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Ready to land Hospital discusses helipad plan with council


Syringa Hospital proposes to build a helipad at the former Ernie’s Steakhouse location on Main Street across from its facility. Landing helicopters in this area is not unique. On Sept. 18, 1996, a MedStar helicopter was cleared to land on Main Street in front of the hospital to deliver a heart attack victim from Elk City.

Syringa Hospital proposes to build a helipad at the former Ernie’s Steakhouse location on Main Street across from its facility. Landing helicopters in this area is not unique. On Sept. 18, 1996, a MedStar helicopter was cleared to land on Main Street in front of the hospital to deliver a heart attack victim from Elk City.

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Free Press archive / David Rauzi

GRANGEVILLE – Main Street traffic in Grangeville plans to move into the third dimension.

Officials with Syringa Hospital met with the Grangeville City Council last week on their proposal to develop a helipad at the former Ernie’s Steakhouse corner site on Main and South C streets. Its purpose is literally a matter of life and death, as hospital staff look to decrease the time burned up in patient transfer to improve survival rates and overall care.

“We’re trying to save minutes to save lives,” said Bill Spencer, Syringa Hospital facility director, at the May 5 meeting.

Plans are to construct a 30-by-30-foot concrete pad with lights and a lighted windsock, enclosed within a chain link security fence and possibly cement barriers. Patients would be transported by gurney from the hospital main entrance across Main Street to the helipad.

Hospital CEO Joe Cladouhos said they would be talking with Idaho Transportation Department (ITD) officials this week to discuss the proposal and also on their ideas for facilitating patient transport across Main Street – which is also State Highway 13 – with addition of a mid-block crosswalk and also for hospital staff to redirect traffic during helicopter operations. They will also be meeting with homeowners within a 200-foot radius of the proposed helipad to discuss plans, part of which will be directing helicopter traffic to come in over the hospital and then due south to minimize flights over residential areas.

Chief pilots with both LifeFlight and Medstar say the site “looks good,” Spencer said, for exit and entry, and they are requesting placement of ball safety markers on adjacent above ground utility lines.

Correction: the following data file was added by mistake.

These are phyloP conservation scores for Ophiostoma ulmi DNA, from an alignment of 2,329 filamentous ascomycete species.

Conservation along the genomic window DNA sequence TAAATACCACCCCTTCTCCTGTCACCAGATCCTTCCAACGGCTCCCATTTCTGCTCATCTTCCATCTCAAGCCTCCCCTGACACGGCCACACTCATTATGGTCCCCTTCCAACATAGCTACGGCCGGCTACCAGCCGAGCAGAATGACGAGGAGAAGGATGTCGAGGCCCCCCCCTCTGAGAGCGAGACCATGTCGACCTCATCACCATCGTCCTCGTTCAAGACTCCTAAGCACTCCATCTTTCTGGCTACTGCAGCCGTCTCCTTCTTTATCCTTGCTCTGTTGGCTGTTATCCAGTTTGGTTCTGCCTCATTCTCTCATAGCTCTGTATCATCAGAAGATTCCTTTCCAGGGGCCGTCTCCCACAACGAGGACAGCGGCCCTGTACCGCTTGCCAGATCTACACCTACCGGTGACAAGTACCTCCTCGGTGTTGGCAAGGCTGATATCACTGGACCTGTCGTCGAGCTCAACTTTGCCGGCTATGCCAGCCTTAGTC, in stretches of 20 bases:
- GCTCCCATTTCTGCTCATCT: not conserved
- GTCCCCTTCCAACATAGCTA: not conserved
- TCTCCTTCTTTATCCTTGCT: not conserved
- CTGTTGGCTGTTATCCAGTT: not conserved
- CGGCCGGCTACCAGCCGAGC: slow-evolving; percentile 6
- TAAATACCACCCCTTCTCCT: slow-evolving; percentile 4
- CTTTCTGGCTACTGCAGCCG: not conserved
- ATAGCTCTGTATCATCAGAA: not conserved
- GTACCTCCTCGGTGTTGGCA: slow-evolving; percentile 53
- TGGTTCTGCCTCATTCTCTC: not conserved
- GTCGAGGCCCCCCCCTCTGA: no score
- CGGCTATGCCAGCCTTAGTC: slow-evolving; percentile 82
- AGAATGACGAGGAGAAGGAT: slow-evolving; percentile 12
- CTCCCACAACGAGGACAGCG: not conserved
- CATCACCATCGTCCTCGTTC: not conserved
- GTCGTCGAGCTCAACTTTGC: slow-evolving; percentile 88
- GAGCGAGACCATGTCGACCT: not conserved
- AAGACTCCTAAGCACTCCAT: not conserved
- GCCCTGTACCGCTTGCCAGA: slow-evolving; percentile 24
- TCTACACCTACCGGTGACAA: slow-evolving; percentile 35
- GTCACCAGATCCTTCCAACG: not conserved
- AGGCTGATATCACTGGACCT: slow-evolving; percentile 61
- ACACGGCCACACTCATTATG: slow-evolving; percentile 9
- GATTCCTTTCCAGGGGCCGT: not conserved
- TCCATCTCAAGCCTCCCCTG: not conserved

Cladouhos estimated the project to cost less than $10,000, and it would be set for completion in July or August, after which it would depend on availability of helicopter pilots to test the helipad and program it into GPS coordinates before it would be placed in service.

On average, Syringa currently receives two to three helicopters a month at the Idaho County Airport, according to Spencer. In redirecting that loading/unloading area from the airport to adjacent to the hospital he estimated it would save between 15 to 20 minutes in patient transfer procedures. That extra time can be critical, especially for stroke and STEMI heart attack victims.

“And not only would it save lives,” he said, “it would reduce disability,” such as with brain injury for stroke victims.

Council was generally in favor of the proposal, though Mayor Bruce Walker also expressed the city had minimal involvement in the issue as this involved other jurisdictions including ITD and the hospital itself.

“Traffic would be a huge thing,” Walker added, especially during peak times and “especially that intersection at C Street.”

At the meeting, a citizen raised concern with the location and on whether there might be a better off-street location, to which Spencer replied, “Nothing that we own.” According to information from both Spencer and Cladouhos, the long-term vision is to have helicopters land on the hospital, but this would require structural additions and also an elevator, as well as the financing.

Concerning the present proposal, “We feel this would be a good solution for us for at least several years,” Cladouhos said.

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